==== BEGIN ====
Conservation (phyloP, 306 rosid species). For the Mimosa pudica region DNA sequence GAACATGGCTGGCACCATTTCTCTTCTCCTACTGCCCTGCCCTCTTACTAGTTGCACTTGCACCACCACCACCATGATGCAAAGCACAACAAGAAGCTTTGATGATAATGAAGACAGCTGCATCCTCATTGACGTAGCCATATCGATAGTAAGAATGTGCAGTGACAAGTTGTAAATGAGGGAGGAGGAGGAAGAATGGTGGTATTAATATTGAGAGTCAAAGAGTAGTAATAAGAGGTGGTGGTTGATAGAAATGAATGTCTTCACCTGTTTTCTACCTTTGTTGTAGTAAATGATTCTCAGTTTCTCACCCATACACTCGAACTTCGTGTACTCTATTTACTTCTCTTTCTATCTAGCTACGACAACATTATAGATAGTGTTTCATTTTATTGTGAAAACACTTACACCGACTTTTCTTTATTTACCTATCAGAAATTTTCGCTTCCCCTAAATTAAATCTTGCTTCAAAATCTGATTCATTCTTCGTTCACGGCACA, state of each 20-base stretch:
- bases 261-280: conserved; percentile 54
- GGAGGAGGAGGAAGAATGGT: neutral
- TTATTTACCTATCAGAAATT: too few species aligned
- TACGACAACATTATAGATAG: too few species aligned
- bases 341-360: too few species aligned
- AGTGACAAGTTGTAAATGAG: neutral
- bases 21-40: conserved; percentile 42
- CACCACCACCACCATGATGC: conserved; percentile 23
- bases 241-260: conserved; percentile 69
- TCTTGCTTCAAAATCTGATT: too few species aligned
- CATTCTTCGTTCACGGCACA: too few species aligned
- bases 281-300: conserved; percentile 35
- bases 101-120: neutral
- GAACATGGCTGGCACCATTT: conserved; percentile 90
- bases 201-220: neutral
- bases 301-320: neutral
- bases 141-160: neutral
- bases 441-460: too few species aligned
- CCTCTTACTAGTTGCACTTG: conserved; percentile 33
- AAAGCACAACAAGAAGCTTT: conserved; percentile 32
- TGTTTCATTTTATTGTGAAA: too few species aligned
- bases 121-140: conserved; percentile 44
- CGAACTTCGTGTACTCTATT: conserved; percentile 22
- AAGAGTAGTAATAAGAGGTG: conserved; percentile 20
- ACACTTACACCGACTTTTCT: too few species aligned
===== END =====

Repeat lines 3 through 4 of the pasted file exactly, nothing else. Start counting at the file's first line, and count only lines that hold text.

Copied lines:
- GGAGGAGGAGGAAGAATGGT: neutral
- TTATTTACCTATCAGAAATT: too few species aligned